Also, is the narrator Aubrey Plaza? I'm normally freakishly accurate with voiceovers and it sounds exactly like her.

    May 05, 2016
  • Dabitch's picture
    Dabitch

    I'm still on the fence on whether this is an ironic self-mocking piece, as that's how I first read it. I mean, I receive a link that's been viewed a puny 500 times on the very day that Cruz and that guy I keep seeing gumming foods in photographs, drop out. So Trump is a given.
    As if that hasn't been apparent it would happen for several months now. (Still kicking myself for not betting on it TBH, the odds used to be 9.0, I could have made MONEY.)

    The idea is then to replace Trump on these votes with you, yourself. You, you big ego.
    Asking the me-generation to vote for themselves just seemed like a self-mocking joke.

    We all know that the concept of voting for "not leader", eventually ends up being a vote for the one in the lead.
    In Sweden I have voted for a party called "Tomma Stolar", that is empty seats. When empty seats doesn't cross the 4% barrier to actually get an empty seat in parliament, the "lack" of votes helps prop up whomever is in the lead. This is why people who don't vote at all, unintentionally help whomever is in the lead. Voting for the opposition is the only way to trip up whomever it is that you don't want to win. Ten thousand votes for "me", as in ten thousand different individuals is thus not an effective protest - whereas ten thousand votes for specifically "that empty chair" might be (depending on the number of votes you guys need to make a mark). Now, I'm not terribly familiar with the voting in the primaries, but I do know that it's only in specific states that NPP voters can vote in the presidential primary election. NPP meaning "No Party Preference". Like California which has had open primaries since 1996. But having said all that, it's already been settled, and voting for yourself in a presidential primary won't work (everyone gets one vote ie; nobody becomes president).. so .. well. I thought it was an elaborate self-mocking joke.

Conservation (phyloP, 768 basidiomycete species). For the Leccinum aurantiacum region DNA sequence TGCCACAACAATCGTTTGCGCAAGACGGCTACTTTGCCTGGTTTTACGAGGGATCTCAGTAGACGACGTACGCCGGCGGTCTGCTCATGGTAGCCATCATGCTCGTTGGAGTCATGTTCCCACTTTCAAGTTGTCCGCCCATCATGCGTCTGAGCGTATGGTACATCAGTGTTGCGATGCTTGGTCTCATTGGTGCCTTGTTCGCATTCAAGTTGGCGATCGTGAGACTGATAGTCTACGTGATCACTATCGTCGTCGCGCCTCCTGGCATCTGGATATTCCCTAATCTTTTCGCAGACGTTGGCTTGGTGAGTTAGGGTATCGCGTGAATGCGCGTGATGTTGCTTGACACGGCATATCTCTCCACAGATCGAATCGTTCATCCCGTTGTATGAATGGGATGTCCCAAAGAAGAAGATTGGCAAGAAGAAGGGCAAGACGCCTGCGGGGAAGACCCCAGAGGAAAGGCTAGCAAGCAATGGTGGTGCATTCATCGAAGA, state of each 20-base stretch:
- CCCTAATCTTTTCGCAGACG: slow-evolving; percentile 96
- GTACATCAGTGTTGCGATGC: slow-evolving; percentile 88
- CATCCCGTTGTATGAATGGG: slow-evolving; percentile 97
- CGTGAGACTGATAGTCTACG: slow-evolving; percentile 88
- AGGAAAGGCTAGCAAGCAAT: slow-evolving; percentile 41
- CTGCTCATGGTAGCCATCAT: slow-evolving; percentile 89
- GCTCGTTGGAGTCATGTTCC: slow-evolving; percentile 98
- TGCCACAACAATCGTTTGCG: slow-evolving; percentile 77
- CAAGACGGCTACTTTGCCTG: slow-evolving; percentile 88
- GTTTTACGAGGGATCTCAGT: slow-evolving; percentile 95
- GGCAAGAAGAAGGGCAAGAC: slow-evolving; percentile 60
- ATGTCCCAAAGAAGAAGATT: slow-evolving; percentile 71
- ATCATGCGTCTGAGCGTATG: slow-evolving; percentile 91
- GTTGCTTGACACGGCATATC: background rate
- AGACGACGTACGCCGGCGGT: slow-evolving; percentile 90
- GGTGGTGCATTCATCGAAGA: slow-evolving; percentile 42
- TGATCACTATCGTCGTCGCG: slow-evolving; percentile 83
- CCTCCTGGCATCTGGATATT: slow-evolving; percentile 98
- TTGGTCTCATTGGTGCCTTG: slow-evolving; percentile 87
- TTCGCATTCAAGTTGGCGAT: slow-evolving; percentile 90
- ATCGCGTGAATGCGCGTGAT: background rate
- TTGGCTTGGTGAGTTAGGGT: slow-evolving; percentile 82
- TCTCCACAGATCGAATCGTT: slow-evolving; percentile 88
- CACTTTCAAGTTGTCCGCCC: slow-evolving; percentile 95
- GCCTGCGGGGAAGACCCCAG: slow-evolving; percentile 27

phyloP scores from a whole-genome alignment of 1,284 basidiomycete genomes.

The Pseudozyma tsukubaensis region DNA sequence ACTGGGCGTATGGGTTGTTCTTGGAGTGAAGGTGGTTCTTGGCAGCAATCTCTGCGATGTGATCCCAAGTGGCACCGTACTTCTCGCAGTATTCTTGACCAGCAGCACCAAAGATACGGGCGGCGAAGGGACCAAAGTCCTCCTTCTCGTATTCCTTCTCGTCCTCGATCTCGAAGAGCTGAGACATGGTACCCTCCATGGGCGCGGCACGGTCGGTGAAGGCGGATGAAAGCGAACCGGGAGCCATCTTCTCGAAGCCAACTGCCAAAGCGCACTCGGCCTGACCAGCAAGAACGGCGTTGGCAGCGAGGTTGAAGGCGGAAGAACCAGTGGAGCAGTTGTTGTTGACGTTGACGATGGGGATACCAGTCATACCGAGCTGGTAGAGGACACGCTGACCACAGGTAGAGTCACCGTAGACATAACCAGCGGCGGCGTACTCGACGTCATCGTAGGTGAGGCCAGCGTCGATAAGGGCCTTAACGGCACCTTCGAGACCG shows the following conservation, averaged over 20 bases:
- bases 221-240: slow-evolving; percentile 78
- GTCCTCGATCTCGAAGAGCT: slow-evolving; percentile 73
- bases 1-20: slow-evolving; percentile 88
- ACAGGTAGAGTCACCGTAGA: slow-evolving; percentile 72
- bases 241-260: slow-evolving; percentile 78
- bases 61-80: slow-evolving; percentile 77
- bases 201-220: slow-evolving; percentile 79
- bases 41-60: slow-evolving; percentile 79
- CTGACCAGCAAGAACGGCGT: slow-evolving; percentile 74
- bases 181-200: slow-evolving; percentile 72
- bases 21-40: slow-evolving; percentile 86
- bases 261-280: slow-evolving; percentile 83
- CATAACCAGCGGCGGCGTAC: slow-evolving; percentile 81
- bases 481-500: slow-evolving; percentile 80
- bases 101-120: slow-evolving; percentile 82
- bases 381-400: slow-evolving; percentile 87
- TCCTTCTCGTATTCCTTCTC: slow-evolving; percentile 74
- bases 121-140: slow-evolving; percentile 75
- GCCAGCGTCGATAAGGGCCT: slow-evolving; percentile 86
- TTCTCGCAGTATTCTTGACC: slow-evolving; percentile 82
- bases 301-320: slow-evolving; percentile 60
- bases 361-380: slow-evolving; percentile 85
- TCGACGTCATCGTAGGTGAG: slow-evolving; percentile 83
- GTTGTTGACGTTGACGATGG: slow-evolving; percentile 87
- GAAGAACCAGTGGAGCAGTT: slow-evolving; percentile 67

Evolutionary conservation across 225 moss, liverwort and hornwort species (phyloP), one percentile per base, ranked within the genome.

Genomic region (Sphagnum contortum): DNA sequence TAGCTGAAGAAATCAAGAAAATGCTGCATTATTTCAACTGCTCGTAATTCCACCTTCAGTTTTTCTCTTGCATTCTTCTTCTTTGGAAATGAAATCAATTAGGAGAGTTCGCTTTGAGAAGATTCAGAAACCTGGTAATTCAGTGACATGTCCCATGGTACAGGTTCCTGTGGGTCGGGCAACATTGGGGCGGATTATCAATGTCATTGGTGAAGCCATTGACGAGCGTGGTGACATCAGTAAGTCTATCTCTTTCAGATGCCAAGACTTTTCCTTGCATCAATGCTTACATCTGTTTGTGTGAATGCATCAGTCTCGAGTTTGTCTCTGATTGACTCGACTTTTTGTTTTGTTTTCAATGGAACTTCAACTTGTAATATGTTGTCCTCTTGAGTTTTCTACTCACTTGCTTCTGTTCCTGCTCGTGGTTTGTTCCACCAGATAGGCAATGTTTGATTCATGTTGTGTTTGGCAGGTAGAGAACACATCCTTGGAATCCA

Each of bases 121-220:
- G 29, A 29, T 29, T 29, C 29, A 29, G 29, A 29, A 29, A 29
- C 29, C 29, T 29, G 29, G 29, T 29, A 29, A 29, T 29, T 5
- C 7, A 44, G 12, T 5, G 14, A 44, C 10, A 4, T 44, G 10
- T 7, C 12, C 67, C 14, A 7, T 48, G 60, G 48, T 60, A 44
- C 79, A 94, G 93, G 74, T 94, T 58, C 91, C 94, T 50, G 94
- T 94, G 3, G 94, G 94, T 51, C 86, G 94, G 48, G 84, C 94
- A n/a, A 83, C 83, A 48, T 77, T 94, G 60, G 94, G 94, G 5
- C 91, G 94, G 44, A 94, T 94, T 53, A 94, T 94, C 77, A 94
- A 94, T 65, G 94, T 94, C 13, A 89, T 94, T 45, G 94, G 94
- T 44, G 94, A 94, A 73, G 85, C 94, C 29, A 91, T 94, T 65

Having said all that, it seems that it just wants to drag out the lumber-jack-from-Brooklyn generation to figure out how to vote in their primary - except it concentrates on only 'sabotaging' one party. They might have shaken more meh-me people into action if they also encouraged protesting the choice between the devil and the deep blue sea on the Democrat side.

    May 05, 2016
  • David Felton's picture
    David Felton

    If it's self-satire, does it make it better? #NotAllMillennials are plaid-wearing, craft-beer-drinking, designer-beard-sporting narcissists with 200 integrated apps on their iPhone 6+, riding around on a hoverboard with a Fjallraven backpack and a Juice Press smoothie.

    Heh, #NotAllMillennials. Now there's a campaign.

    May 05, 2016
  • Dabitch's picture
    Dabitch

    Well, kind of yeah, if they're knowingly mocking their reputation as the world sees them to encourage action the world does not expect - I follow along on the idea thus far. Where I get lost is on the vote for yourself part - I have a completely different knowledge base on how primaries work when all of the nominees but one have bowed out but then again I am Swedish. Maybe there are hidden rules I never heard of. It would be quite different if they said "don't vote R or D, Vote Third Party" or some such.

    May 05, 2016